Bottom line: even though it might seem simpler at first glance, it is decidedly significantly more complex.

Why Is Bundler Downloading Gems From --without Groups?

Q: I ran bundle install --without production and bundler is still downloading the gems in the :production group. Why?

A: Bundler's Gemfile.lock has to contain exact versions of all dependencies in your Gemfile, regardless of any options you pass in. If it did not, deploying your application to production might change all your dependencies, eliminating the benefit of Bundler. You could no longer be sure that your application uses the same gems in production that you used to develop and test with. Additionally, adding a dependency in production might result in an application that is impossible to deploy.

For instance, imagine you have a production-only gem (let's call it rack-debugging) that depends on rack =1.1. If we did not evaluate the production group when you ran bundle install --without production, you would deploy your application, only to receive an error that rack-debugging conflicted with rails (which depends on actionpack, which depends on rack ~> 1.2.1).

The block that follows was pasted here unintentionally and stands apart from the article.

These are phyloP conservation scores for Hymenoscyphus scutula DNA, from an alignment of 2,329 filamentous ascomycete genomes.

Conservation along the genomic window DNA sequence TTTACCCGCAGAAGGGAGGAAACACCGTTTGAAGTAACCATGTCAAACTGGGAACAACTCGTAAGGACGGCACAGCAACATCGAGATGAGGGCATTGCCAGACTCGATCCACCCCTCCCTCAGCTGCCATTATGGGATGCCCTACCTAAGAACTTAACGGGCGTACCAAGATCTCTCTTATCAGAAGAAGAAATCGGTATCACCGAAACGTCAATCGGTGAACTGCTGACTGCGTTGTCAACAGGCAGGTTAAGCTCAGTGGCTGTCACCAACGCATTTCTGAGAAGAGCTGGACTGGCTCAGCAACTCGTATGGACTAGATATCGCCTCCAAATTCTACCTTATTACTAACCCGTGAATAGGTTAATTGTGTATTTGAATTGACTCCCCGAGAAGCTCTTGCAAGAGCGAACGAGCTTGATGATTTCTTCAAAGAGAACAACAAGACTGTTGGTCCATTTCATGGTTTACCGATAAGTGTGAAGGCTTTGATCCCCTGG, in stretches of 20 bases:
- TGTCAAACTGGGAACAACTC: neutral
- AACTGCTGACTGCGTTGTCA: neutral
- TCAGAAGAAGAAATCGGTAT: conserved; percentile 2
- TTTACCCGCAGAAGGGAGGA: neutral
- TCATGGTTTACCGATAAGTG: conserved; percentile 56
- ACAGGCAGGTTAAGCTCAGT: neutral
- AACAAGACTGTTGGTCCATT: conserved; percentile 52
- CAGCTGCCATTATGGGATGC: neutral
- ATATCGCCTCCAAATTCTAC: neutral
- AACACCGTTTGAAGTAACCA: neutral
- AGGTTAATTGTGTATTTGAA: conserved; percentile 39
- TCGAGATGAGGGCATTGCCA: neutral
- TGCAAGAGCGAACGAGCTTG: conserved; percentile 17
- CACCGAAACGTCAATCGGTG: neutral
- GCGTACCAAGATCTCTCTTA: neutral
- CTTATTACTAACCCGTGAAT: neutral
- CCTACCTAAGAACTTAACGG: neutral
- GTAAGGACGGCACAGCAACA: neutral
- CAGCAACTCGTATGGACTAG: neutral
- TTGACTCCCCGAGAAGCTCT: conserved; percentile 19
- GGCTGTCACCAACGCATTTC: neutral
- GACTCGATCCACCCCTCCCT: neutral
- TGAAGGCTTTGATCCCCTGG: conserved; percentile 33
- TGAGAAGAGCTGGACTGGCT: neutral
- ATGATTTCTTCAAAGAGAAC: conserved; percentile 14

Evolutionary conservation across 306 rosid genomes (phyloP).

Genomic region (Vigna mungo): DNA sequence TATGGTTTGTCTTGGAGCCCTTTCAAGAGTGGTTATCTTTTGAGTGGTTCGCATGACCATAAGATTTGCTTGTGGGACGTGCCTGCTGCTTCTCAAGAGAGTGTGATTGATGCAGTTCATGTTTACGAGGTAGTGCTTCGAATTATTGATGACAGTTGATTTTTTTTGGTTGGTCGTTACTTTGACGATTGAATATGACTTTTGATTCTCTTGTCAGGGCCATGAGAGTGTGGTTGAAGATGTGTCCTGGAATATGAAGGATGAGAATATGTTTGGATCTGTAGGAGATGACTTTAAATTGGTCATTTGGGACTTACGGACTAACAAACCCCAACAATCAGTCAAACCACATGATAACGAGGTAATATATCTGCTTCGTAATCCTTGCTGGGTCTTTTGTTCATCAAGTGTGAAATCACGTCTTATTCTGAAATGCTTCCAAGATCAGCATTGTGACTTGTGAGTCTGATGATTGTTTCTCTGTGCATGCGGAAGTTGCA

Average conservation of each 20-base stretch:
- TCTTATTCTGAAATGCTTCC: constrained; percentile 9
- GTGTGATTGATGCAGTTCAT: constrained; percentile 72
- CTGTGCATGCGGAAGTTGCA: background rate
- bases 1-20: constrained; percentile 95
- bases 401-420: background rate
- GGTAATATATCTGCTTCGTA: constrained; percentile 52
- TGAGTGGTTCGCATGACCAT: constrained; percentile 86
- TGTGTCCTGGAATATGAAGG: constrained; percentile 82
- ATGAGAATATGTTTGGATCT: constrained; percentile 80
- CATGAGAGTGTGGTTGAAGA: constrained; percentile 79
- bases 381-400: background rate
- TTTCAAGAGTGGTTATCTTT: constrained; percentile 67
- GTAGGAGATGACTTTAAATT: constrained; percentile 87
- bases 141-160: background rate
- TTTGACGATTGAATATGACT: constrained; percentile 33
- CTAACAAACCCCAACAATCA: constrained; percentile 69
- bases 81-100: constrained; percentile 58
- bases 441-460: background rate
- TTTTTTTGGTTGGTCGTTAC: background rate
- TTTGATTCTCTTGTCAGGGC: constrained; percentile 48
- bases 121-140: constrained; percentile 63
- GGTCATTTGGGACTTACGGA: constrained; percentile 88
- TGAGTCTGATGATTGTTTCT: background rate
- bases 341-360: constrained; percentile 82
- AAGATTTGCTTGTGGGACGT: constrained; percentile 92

Another example: imagine a simple Rack application that has gem 'rack' in the Gemfile. Again, imagine that you put rack-debugging in the :production group. If we did not evaluate the :production group when you installed via bundle install --without production, your app would use rack 1.2.1 in development, and you would learn, at deployment time, that rack-debugging conflicts with the version of Rack that you tested with.

In contrast, by evaluating the gems in **all** groups when you call bundle install, regardless of the groups you actually want to use in that environment, we will discover the rack-debugger requirement, and install rack 1.1, which is also compatible with the gem 'rack' requirement in your Gemfile.

In short, by always evaluating all of the dependencies in your Gemfile, regardless of the dependencies you intend to use in a particular environment, you avoid nasty surprises when switching to a different set of groups in a different environment. And because we just download (but do not install) the gems, you won't have to worry about the possibility of a difficult **installation** process for a gem that you only use in production (or in development).

I Have a C Extension That Requires Special Flags to Install

Q: I have a C extension gem, such as mysql, which requires special flags in order to compile and install. How can I pass these flags into the installation process for those gems?